Stressed About Finances? Just Take Off Work and Travel

by John Harper

Can’t afford retirement? Take a year off and travel, instead. Young adults now include time off and travel among top financial priorities, according to market research.

The lengthy sabbatical appears to be building steam, at least among those privileged enough to pull off months or even years globetrotting, per Skift. A Silicon Valley startup, Wealthfront, just released a tool that will tell you whether or not it’s a good idea, financially speaking, to take a year and see the world.

Stressed about work and finances? Hit the beach!

The company’s research found than an increasing number of young adults listed “take time off to travel” ahead of nearly every other financial goal.

Bloomberg interviewed a couple who spent $40,000 to take off from their job at Dropbox, Inc., visit 25 countries and work on farms in Slovenia and Patagonia.

Wealthfront sabbatical financial management

Wealthfront’s app now includes analysis of long-term vacations and sabbaticals. Image by Wealthfront.

“You only have one life. As a human being, you have to stop and refresh, the globetrotter told a reporter.

Wealthfront’s new app can take in information about savings rates, salary expectations and cash and spit out a monthly budget and affordable trip length.

Previously: Round-The-World Trip For Man Who Found Woman With Ex’s Name Ends

Of course, at this blog, we are all about helping people cut costs out of the expensive necessities in life, like flat-bed business class seats.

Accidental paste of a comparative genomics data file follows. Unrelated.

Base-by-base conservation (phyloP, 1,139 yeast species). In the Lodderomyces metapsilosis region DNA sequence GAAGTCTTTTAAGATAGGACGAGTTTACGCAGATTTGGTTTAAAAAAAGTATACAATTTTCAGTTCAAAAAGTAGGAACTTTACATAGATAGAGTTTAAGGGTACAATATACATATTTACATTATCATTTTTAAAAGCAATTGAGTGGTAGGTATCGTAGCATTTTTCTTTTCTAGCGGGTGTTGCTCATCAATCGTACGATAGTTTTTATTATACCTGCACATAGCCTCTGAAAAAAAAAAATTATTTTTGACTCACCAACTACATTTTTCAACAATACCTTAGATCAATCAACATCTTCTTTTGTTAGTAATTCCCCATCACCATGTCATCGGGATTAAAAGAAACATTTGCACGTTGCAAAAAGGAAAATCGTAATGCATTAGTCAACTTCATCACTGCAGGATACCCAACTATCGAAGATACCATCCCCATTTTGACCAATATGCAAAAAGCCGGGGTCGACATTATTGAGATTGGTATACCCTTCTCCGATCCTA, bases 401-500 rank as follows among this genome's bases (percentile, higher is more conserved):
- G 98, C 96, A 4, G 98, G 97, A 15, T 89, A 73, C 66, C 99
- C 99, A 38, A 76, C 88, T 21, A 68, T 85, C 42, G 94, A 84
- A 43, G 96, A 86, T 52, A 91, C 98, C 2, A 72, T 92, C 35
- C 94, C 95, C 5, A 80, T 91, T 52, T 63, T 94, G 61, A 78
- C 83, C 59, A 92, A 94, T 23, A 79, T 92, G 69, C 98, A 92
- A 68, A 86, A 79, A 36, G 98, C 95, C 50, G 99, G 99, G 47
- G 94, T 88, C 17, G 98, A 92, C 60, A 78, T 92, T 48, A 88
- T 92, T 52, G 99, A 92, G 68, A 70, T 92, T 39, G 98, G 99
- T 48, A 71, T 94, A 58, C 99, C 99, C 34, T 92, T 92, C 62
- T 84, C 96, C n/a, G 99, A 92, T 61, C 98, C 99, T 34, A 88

If the hypothetical couple in this Bloomberg article would have used the 100,000 points currently available through the Chase Sapphire Preferred and Reserve cards, they could have probably travelled an extra two months.

Travel Rewards Cards (Like These) Will Take Care of the First Part of The Sabbatical

Of course, planning such excursions is contingent upon an important assumption:  retaining or beating a former salary after living for a year on faraway farms.

That’s on you.

The responses below are not provided or commissioned by the bank advertiser. Responses have not been reviewed, approved or otherwise endorsed by the bank advertiser. It is not the bank advertiser's responsibility to ensure all posts and/or questions are answered.

4 comments
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4 comments

Mattej July 28, 2018 - 4:39 pm

Why pay wealthfront to do my investing when I make 23% return. These guys know squat.

Reply
Hal July 28, 2018 - 5:58 pm

Early 30s with a combined net worth of $187k? bwahahaha..
Good luck retiring well. Maybe they’ll get lucky when Dropbox IPOs.

Reply
Fonzi July 30, 2018 - 9:29 am

You need app to telling you whether you can go on long holiday? That is sad.. People wont be able going to the toilet unless the app will tell them so.
Ridiculous

Reply
William L. Frazier August 9, 2018 - 6:46 am

I admit that’s a good idea to make a year-off and travel from time to time instead of postponing all the living for retirement. However, I still feel sceptical about that idea. It might work well for the US, and other rich countries across the globe, but what about others? Let’s say Ukraine, one of the cheapest places to travel. I myself have been there twice and loved it. But have a look at how locals earn and live. An average person gets $3,500 per year, which is enough to live or rather survive there, but not enough at all to take a year-long break from work and travel around the world. Thus, the idea seems a bit Utopian and far from being universal.

Reply

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